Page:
Intentions begins with 15 year old Rachel escaping to the synagogue to avoid her fighting parents and subsequently witnessing something that sets her world at a tilt. As we meet the people in Rachel’s world, you soon realize that her old friendships are changing. She hardly knows her best friends anymore, and her attempts to repair that relationship made me cringe more than once. Even without witnessing what she did Rachel is in a major state of transition in her life. Deborah Heiligman paints a very realistic portrait of what many teens go through. Life seems to be a serious of decisions and you could argue that Rachel has made good ones, thus far, but as the little cracks in the structure of her life start to show, the line between right and wrong gets a little blurry. The way that the characters are written, particularly the dialogue, made the story feel very real to me.
While Rachel’s religion is obviously a big part of her life, this is not a book that is preachy or judgmental. Rachel is flawed. She lets someone else’s poor choices cloud her own judgement. What I loved was her journey toward the realization that her sense of self will guide her inner moral compass, not the actions of the adults in her life. Becoming disillusioned with the grown-ups can be very painful, as it was in this story, but Rachel was able to decide what kind of person she wanted to be and accept the consequences of her actions. Most importantly, she began to really understand her parents, and other adults, as flawed human beings and the world did not end. The story itself was full of drama, romance and the intricacies of the high school social scene and that painted a very engaging and realistic portrait of Rachel’s life, both before and after her disturbing discovery. The ending of these types of books can be tricky, but I absolutely loved the ending of this one. It made me smile and get a little teary at the same time.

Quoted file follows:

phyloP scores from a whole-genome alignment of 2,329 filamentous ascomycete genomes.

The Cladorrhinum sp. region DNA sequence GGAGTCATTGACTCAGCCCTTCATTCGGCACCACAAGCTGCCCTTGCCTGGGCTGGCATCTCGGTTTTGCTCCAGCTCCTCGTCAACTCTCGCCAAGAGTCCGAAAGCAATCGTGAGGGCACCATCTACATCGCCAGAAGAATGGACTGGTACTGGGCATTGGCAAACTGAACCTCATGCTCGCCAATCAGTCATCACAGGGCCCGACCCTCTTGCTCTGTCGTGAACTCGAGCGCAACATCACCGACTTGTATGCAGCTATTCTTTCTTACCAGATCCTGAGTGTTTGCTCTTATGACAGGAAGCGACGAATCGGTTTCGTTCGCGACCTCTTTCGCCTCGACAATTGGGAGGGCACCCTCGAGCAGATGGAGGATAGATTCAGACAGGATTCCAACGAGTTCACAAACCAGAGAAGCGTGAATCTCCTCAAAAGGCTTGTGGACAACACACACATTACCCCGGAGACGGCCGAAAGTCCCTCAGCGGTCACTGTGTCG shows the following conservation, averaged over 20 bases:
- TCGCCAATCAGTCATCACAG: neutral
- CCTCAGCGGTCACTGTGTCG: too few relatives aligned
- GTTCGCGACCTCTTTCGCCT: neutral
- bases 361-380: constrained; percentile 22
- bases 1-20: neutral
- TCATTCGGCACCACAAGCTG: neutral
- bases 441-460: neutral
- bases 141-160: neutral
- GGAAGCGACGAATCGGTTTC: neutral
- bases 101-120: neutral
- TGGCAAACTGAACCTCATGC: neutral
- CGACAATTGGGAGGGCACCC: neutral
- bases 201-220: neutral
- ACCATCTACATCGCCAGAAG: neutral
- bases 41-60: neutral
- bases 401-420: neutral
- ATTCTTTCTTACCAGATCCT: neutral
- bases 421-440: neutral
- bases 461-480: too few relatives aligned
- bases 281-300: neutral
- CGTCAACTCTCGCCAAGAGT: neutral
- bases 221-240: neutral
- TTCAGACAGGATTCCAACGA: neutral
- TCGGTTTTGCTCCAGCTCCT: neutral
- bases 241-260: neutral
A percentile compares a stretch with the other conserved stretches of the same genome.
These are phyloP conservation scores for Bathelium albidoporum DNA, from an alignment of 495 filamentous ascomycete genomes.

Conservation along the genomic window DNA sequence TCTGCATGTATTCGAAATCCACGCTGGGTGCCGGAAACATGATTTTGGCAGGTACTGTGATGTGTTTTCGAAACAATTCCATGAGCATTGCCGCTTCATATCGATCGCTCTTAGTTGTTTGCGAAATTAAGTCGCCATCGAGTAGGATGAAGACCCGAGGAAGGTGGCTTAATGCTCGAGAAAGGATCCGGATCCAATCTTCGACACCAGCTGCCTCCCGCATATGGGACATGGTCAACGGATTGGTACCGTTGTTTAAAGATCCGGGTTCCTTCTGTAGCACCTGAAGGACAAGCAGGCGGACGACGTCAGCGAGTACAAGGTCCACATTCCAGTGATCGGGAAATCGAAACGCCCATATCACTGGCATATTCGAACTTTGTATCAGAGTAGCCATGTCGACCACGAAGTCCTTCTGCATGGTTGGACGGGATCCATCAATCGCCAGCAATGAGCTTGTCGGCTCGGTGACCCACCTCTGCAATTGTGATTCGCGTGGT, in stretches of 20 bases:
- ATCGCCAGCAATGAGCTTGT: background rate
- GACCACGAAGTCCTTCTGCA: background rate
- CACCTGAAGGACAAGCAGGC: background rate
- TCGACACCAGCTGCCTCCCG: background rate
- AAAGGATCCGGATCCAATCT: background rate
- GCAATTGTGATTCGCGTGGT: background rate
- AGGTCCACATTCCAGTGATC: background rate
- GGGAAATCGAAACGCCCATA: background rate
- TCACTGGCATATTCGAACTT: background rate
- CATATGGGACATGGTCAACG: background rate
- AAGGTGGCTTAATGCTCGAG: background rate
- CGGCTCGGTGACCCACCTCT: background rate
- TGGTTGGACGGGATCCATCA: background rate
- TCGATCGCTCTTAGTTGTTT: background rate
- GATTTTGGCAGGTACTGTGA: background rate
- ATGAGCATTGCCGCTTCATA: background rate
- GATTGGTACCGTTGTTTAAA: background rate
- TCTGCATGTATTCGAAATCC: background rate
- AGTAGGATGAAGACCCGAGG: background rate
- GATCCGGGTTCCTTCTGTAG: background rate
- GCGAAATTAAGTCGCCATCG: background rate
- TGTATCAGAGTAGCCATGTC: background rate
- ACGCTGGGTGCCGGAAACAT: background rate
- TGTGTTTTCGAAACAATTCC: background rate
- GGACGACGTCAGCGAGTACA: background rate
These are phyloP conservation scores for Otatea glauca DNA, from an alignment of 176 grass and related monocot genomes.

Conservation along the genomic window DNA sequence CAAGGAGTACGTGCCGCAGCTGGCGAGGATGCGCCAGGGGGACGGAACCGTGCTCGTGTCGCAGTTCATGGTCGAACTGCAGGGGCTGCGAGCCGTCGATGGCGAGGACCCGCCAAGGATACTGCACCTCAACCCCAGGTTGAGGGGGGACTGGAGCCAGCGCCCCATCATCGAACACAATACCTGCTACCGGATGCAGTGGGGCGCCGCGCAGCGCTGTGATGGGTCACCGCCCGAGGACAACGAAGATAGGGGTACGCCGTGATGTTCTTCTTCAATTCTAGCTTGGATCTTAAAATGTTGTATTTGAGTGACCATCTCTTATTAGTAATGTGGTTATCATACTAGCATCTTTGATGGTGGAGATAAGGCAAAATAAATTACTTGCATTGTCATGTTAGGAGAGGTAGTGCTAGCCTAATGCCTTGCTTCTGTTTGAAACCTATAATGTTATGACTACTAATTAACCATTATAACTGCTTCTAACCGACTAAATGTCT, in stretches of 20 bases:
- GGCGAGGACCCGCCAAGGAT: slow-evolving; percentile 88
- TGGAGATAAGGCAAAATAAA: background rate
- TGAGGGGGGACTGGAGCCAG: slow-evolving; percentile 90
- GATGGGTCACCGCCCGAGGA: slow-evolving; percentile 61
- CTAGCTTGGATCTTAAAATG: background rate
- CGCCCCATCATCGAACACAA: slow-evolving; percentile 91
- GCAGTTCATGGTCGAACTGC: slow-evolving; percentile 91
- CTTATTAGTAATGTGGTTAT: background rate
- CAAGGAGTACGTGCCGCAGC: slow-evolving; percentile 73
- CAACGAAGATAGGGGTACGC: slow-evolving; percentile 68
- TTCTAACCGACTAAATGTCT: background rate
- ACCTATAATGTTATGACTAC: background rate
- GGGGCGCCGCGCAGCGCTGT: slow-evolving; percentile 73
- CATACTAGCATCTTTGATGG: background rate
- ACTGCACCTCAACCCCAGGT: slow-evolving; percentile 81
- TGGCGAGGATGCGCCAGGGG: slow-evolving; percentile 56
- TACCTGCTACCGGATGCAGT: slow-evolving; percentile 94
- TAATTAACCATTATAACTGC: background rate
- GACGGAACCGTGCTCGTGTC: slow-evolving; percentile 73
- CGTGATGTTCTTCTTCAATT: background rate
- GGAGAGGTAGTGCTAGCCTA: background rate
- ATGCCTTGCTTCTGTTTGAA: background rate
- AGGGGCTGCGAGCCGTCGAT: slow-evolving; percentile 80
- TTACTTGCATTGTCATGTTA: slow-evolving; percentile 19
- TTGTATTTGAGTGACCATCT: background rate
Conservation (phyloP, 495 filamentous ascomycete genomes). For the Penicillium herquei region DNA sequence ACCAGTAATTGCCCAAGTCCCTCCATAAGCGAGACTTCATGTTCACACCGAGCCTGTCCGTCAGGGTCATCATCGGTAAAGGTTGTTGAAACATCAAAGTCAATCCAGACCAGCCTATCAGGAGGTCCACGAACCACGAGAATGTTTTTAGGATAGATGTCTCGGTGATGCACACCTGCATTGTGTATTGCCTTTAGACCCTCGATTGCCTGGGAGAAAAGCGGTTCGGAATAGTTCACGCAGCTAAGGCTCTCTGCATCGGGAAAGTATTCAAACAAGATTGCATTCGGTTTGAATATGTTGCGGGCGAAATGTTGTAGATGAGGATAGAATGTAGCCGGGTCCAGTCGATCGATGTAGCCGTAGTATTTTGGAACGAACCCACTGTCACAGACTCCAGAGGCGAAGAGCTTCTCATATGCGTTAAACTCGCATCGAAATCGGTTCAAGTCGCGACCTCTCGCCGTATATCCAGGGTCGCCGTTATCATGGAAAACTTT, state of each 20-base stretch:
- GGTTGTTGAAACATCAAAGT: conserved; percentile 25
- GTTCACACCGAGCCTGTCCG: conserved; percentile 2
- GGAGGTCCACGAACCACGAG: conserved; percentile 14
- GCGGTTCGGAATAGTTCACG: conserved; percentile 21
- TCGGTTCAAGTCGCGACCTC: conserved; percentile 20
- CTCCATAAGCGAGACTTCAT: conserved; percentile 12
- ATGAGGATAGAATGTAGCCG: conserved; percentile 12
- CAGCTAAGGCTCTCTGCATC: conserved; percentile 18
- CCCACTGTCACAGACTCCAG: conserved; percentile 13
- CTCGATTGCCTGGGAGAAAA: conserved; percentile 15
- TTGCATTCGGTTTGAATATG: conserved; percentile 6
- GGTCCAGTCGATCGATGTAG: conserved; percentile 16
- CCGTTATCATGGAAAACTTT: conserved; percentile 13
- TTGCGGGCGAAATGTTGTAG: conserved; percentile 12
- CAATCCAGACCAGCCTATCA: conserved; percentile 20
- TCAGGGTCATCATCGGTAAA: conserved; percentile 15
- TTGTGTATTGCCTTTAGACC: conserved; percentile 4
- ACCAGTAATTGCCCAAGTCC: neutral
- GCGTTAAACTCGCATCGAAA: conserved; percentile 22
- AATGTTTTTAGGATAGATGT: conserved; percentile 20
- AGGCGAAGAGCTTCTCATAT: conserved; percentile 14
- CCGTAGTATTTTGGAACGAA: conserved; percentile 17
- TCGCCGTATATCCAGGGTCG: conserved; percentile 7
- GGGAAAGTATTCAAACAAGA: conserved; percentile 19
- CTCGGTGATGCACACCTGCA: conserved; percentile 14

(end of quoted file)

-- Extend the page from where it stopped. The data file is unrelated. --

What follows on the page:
I received this book as a galley from the publisher in exchange for my honest review.